Metabolically engineered rice, a cereal crop showing enhanced folate

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Gillies, SA & Henry, RJ 2008, ‘Metabolically engineered rice, a cereal crop showing enhanced folate’, paper presented to International Plant and Animal Genome XVI Conferenc, San Diego, CA, 12-16 January.


Folate is a B-group vitamin critical for normal cellular function and division. It acts in one-carbon transfer systems essential in nucleotide synthesis, methylation and gene expression. Insufficient intake causes megaloblastic anaemia and there are strong linkages to cardiovascular disease, various cancers and cognitive decline. Low levels prenatally can lead to low birth weight and premature infants and catastrophic neural tube defects including spina bifida and anencephaly.

Vertebrates are unable to synthesize folate de novo, accordingly plant foods are the primary source. Cereals unfortunately, which provide over half the worlds population with 80% of their diets are particularly poor in folate. Consequently the majority of the worlds developed nations have fortification programmes. In the developing world however, such programmes are logistically far more difficult. A viable alternative is metabolic engineering, the ultimate aim being creation of a crop plant producing high folate levels.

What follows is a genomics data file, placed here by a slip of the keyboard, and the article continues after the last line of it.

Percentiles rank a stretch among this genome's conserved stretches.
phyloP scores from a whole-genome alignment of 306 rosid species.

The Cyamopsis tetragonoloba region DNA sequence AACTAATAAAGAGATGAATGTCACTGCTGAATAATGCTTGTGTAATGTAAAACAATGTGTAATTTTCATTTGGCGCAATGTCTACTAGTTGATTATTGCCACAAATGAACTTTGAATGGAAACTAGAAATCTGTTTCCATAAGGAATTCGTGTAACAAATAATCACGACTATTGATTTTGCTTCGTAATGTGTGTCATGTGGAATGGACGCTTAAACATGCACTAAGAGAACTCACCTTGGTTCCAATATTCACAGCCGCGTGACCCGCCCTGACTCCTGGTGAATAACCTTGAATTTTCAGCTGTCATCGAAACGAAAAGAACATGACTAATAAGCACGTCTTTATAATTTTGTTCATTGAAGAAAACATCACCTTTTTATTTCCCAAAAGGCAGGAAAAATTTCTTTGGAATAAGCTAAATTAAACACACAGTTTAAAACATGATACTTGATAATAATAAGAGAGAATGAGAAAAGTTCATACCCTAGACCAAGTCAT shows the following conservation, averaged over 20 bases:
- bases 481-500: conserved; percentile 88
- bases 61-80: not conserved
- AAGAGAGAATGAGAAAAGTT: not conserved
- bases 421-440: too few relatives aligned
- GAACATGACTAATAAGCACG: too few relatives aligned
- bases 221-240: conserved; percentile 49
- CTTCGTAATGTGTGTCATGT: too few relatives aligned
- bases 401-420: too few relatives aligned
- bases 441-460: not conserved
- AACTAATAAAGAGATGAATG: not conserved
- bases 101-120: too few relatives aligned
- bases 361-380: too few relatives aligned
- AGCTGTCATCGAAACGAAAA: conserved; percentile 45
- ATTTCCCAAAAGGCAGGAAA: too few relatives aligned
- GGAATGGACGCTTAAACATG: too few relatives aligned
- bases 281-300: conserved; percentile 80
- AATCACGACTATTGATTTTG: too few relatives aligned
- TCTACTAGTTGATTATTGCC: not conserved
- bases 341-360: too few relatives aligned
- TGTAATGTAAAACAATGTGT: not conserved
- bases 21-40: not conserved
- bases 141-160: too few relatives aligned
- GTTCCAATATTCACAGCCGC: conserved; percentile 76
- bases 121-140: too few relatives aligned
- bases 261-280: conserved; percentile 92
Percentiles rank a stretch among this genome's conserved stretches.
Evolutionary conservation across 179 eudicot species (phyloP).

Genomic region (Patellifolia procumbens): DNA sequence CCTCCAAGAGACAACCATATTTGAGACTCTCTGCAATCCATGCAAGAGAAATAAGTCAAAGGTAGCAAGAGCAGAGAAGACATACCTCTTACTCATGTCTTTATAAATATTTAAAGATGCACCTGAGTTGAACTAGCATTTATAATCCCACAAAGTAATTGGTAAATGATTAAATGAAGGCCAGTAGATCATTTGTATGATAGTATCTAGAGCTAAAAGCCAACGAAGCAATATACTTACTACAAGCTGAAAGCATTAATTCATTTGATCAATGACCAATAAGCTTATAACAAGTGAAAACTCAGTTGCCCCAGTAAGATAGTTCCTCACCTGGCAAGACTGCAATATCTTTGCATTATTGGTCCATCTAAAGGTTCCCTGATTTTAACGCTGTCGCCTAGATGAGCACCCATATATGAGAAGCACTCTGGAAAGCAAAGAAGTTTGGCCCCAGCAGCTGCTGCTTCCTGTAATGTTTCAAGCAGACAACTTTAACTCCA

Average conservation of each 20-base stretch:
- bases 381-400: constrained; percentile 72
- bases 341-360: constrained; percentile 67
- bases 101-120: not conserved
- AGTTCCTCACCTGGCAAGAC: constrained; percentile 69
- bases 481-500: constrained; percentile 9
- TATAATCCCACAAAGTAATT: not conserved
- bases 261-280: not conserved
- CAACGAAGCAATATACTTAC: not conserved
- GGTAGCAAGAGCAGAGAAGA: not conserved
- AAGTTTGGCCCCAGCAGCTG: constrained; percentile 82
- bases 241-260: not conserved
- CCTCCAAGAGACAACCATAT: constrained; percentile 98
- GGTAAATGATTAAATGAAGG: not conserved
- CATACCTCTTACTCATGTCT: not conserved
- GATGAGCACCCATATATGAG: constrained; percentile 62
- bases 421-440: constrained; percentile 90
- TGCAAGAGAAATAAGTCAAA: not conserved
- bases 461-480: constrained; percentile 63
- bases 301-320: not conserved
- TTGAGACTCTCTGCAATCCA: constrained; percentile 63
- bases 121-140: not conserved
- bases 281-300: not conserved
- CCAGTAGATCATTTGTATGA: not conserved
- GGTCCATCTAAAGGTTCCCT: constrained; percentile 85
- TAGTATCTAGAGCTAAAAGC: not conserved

Folate is produced in a multi-step process from a pterin ring, p-aminobenzoate (pABA) and glutamate residues. Earlier attempts to engineer elevated folate in plants focused on enhancing pterin which produced moderately higher levels of folate. Crossing of such plants with those engineered to express genes of the pABA pathway resulted in significant level of folate in fruit, however in these cases genes from other Orders were introduced. Here we show rice plants transgenic for wheat 7,8-dihydropteroate synthase (DHPS) which operates at a central point in the production pathway, gives elevated folate levels. Consequently we have a cereal crop transgenic for a single cereal gene expressing enhanced folate levels.